Chinese truckers left stranded for days at highway exit by hardline COVID curbs

A worker in a protective suit walks at an entrance to a tunnel leading to the Pudong area, after restrictions on highway traffic amid the lockdown to contain the spread of the coronavirus disease (COVID-19) in Shanghai, China March 28, 2022. REUTERS /Aly Song/File Photo

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BEIJING, April 15 (Reuters) – Earlier this month Chinese truck driver Dong Zhigang finished a job in the coastal city of Nantong and began what should have been a four-hour journey north to his home village in Lianyungang, Jiangsu province. On Friday, nine sticky days in his cab later, he still had not made it home.

Like many Chinese truckers, Dong, 30, had fallen victim to some of the country’s recent hardline anti-COVID measures and disruption as local authorities scramble to maintain China’s zero-COVID policy.

He got as far as a highway exit leading to his village before he was told by officials that to enter he would need to do 14 days of centralized quarantine costing at least 240 RMB per day followed by a further seven days of home quarantine.

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“We could not afford this,” the father-of-two told Reuters, referring to the group of four to five truckers he waited with.

Dong had a negative COVID test result that day and had not been to any medium or high-risk areas. But the officials were in no mood for discussion.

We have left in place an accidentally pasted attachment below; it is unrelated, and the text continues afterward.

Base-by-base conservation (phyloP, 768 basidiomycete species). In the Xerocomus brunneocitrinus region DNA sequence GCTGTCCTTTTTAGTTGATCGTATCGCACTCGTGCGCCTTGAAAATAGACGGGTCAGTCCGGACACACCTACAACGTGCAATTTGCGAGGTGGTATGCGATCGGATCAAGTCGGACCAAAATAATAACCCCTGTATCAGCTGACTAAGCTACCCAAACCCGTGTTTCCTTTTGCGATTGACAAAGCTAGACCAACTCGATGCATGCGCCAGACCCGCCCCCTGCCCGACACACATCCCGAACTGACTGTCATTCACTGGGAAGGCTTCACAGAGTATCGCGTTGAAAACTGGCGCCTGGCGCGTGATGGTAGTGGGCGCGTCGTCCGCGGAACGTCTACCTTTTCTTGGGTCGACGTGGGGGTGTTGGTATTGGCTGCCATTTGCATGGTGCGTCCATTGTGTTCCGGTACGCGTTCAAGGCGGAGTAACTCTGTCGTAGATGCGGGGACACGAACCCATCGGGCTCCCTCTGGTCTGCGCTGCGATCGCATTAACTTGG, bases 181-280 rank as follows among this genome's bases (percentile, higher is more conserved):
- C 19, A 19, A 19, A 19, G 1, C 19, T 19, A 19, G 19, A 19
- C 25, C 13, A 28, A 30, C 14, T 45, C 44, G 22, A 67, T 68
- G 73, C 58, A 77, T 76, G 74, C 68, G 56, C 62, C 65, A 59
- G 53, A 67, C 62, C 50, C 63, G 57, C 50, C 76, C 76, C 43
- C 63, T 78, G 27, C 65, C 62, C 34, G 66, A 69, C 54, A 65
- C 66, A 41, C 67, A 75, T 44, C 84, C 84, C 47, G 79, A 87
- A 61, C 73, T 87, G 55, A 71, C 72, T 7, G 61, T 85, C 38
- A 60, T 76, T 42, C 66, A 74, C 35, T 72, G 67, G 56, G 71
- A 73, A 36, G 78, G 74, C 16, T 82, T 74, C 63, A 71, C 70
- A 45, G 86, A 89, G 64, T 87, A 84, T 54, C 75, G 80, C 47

He said he was told: “I don’t care where you have come from.”

Locals provided the drivers with two takeaway meals a day but there were no toilet or shower facilities.

On Thursday evening a group of over a dozen police in riot gear including several SWAT officers told Dong and his fellow drivers that they had to leave their spot immediately or they would be fined and would lose their driving licenses.

The officers said they did not care where the drivers went, according to Dong. So the group acquired and moved to another exit further up the highway.

Later, a village official contacted the group and said they could count their days parked by the highway towards their 14 days in centralized quarantine, thus greatly reducing their costs.

Dong, desperate to get home to complete urgent work on the farm, agreed to go, and on Friday he was waiting to enter quarantine. But at least one member of the group, surnamed Wang, told Reuters he would stay put.

Hundreds of toll stations at exits from highways and highway service stations have been shut across the country this month, official data has shown.

“I’d drive for seven or eight hours without a break,” Dong said. “There was nowhere to get off the highway.”

After a government push earlier this week to open up routes, this number has dropped in many areas. But as of midnight on Thursday, 91 toll station highway exits and 44 highway service stations in Jiangsu province remained closed, government data showed.

Jiangsu’s government did not immediately respond to a Reuters request for comment on this or on Dong’s long wait.

While COVID-related requirements vary widely across China, many localities have been taking increasingly cautious approaches recently.

Dong said that his order numbers and earnings had dropped by half since the start of March due to the impact of the COVID policies he had encountered.

He has also witnessed the aftermath of several accidents this month and worries that this is related to fatigue.

“After this quarantine is over, I don’t want to drive any more,” he said. “I guess I will stay on the farm.”

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Reporting by Martin Quin Pollard; Editing by Hugh Lawson

Our Standards: The Thomson Reuters Trust Principles.

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